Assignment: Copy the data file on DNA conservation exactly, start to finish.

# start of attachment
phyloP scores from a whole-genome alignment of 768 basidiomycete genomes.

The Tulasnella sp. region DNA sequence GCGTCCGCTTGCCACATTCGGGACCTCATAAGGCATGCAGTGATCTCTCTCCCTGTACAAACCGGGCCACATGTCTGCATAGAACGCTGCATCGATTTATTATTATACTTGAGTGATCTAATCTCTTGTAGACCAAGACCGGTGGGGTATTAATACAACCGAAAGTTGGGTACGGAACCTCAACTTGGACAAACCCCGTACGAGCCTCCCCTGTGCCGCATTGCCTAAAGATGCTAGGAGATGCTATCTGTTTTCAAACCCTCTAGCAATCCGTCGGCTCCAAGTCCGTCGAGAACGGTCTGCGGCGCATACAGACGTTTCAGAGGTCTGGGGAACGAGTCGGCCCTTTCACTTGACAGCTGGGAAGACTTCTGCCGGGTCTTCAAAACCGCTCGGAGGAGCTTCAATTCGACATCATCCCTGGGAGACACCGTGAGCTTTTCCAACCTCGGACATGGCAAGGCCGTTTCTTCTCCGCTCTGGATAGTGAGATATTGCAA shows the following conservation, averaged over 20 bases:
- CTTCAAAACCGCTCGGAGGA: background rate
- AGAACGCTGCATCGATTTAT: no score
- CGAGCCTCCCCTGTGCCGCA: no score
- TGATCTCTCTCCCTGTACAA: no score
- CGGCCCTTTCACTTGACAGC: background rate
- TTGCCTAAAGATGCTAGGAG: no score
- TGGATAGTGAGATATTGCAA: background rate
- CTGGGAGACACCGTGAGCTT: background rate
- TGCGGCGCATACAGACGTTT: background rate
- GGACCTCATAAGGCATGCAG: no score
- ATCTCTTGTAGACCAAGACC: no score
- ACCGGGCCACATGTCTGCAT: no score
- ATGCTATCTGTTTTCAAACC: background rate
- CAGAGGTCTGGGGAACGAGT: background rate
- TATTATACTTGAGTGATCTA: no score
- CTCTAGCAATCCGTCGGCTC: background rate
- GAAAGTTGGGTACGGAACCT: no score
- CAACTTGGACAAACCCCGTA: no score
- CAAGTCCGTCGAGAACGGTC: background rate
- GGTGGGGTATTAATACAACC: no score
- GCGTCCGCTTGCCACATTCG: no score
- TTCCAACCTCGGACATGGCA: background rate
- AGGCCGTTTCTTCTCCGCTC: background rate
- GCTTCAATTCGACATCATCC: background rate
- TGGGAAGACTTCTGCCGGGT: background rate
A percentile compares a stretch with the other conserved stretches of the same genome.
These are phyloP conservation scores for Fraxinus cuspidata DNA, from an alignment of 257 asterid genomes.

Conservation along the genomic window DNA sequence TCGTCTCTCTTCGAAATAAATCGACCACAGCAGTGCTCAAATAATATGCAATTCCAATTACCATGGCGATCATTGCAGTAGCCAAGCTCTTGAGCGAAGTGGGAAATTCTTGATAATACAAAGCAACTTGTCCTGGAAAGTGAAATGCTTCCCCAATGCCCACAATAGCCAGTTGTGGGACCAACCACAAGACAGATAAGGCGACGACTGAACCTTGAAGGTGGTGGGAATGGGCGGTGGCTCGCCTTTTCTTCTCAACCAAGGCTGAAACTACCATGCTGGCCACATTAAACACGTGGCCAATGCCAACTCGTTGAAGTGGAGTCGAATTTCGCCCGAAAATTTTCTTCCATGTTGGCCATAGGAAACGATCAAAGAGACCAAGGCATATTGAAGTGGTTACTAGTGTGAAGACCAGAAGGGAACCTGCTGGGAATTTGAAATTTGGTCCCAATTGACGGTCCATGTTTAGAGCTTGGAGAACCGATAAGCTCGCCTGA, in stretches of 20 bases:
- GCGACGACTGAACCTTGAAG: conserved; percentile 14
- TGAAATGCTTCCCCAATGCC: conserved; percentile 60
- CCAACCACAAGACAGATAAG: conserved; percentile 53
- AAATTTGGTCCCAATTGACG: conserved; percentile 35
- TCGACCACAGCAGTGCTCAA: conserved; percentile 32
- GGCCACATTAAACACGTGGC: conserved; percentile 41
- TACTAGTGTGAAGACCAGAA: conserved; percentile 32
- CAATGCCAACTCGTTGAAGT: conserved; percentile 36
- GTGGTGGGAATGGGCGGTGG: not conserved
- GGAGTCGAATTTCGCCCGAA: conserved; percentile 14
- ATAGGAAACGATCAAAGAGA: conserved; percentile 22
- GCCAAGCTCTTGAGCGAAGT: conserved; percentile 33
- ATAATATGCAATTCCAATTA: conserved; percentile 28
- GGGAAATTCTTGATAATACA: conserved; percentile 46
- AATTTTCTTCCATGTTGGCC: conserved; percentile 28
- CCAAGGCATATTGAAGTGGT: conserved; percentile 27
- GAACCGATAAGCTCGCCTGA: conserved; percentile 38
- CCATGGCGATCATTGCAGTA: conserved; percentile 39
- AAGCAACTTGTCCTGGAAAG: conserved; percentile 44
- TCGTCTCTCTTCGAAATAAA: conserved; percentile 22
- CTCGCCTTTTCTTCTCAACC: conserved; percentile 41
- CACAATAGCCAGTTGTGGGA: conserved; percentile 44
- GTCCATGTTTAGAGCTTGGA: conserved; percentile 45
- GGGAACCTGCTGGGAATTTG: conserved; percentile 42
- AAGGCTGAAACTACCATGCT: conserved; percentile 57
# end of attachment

phyloP scores from a whole-genome alignment of 768 basidiomycete genomes.

The Tulasnella sp. region DNA sequence GCGTCCGCTTGCCACATTCGGGACCTCATAAGGCATGCAGTGATCTCTCTCCCTGTACAAACCGGGCCACATGTCTGCATAGAACGCTGCATCGATTTATTATTATACTTGAGTGATCTAATCTCTTGTAGACCAAGACCGGTGGGGTATTAATACAACCGAAAGTTGGGTACGGAACCTCAACTTGGACAAACCCCGTACGAGCCTCCCCTGTGCCGCATTGCCTAAAGATGCTAGGAGATGCTATCTGTTTTCAAACCCTCTAGCAATCCGTCGGCTCCAAGTCCGTCGAGAACGGTCTGCGGCGCATACAGACGTTTCAGAGGTCTGGGGAACGAGTCGGCCCTTTCACTTGACAGCTGGGAAGACTTCTGCCGGGTCTTCAAAACCGCTCGGAGGAGCTTCAATTCGACATCATCCCTGGGAGACACCGTGAGCTTTTCCAACCTCGGACATGGCAAGGCCGTTTCTTCTCCGCTCTGGATAGTGAGATATTGCAA shows the following conservation, averaged over 20 bases:
- CTTCAAAACCGCTCGGAGGA: background rate
- AGAACGCTGCATCGATTTAT: no score
- CGAGCCTCCCCTGTGCCGCA: no score
- TGATCTCTCTCCCTGTACAA: no score
- CGGCCCTTTCACTTGACAGC: background rate
- TTGCCTAAAGATGCTAGGAG: no score
- TGGATAGTGAGATATTGCAA: background rate
- CTGGGAGACACCGTGAGCTT: background rate
- TGCGGCGCATACAGACGTTT: background rate
- GGACCTCATAAGGCATGCAG: no score
- ATCTCTTGTAGACCAAGACC: no score
- ACCGGGCCACATGTCTGCAT: no score
- ATGCTATCTGTTTTCAAACC: background rate
- CAGAGGTCTGGGGAACGAGT: background rate
- TATTATACTTGAGTGATCTA: no score
- CTCTAGCAATCCGTCGGCTC: background rate
- GAAAGTTGGGTACGGAACCT: no score
- CAACTTGGACAAACCCCGTA: no score
- CAAGTCCGTCGAGAACGGTC: background rate
- GGTGGGGTATTAATACAACC: no score
- GCGTCCGCTTGCCACATTCG: no score
- TTCCAACCTCGGACATGGCA: background rate
- AGGCCGTTTCTTCTCCGCTC: background rate
- GCTTCAATTCGACATCATCC: background rate
- TGGGAAGACTTCTGCCGGGT: background rate
A percentile compares a stretch with the other conserved stretches of the same genome.
These are phyloP conservation scores for Fraxinus cuspidata DNA, from an alignment of 257 asterid genomes.

Conservation along the genomic window DNA sequence TCGTCTCTCTTCGAAATAAATCGACCACAGCAGTGCTCAAATAATATGCAATTCCAATTACCATGGCGATCATTGCAGTAGCCAAGCTCTTGAGCGAAGTGGGAAATTCTTGATAATACAAAGCAACTTGTCCTGGAAAGTGAAATGCTTCCCCAATGCCCACAATAGCCAGTTGTGGGACCAACCACAAGACAGATAAGGCGACGACTGAACCTTGAAGGTGGTGGGAATGGGCGGTGGCTCGCCTTTTCTTCTCAACCAAGGCTGAAACTACCATGCTGGCCACATTAAACACGTGGCCAATGCCAACTCGTTGAAGTGGAGTCGAATTTCGCCCGAAAATTTTCTTCCATGTTGGCCATAGGAAACGATCAAAGAGACCAAGGCATATTGAAGTGGTTACTAGTGTGAAGACCAGAAGGGAACCTGCTGGGAATTTGAAATTTGGTCCCAATTGACGGTCCATGTTTAGAGCTTGGAGAACCGATAAGCTCGCCTGA, in stretches of 20 bases:
- GCGACGACTGAACCTTGAAG: conserved; percentile 14
- TGAAATGCTTCCCCAATGCC: conserved; percentile 60
- CCAACCACAAGACAGATAAG: conserved; percentile 53
- AAATTTGGTCCCAATTGACG: conserved; percentile 35
- TCGACCACAGCAGTGCTCAA: conserved; percentile 32
- GGCCACATTAAACACGTGGC: conserved; percentile 41
- TACTAGTGTGAAGACCAGAA: conserved; percentile 32
- CAATGCCAACTCGTTGAAGT: conserved; percentile 36
- GTGGTGGGAATGGGCGGTGG: not conserved
- GGAGTCGAATTTCGCCCGAA: conserved; percentile 14
- ATAGGAAACGATCAAAGAGA: conserved; percentile 22
- GCCAAGCTCTTGAGCGAAGT: conserved; percentile 33
- ATAATATGCAATTCCAATTA: conserved; percentile 28
- GGGAAATTCTTGATAATACA: conserved; percentile 46
- AATTTTCTTCCATGTTGGCC: conserved; percentile 28
- CCAAGGCATATTGAAGTGGT: conserved; percentile 27
- GAACCGATAAGCTCGCCTGA: conserved; percentile 38
- CCATGGCGATCATTGCAGTA: conserved; percentile 39
- AAGCAACTTGTCCTGGAAAG: conserved; percentile 44
- TCGTCTCTCTTCGAAATAAA: conserved; percentile 22
- CTCGCCTTTTCTTCTCAACC: conserved; percentile 41
- CACAATAGCCAGTTGTGGGA: conserved; percentile 44
- GTCCATGTTTAGAGCTTGGA: conserved; percentile 45
- GGGAACCTGCTGGGAATTTG: conserved; percentile 42
- AAGGCTGAAACTACCATGCT: conserved; percentile 57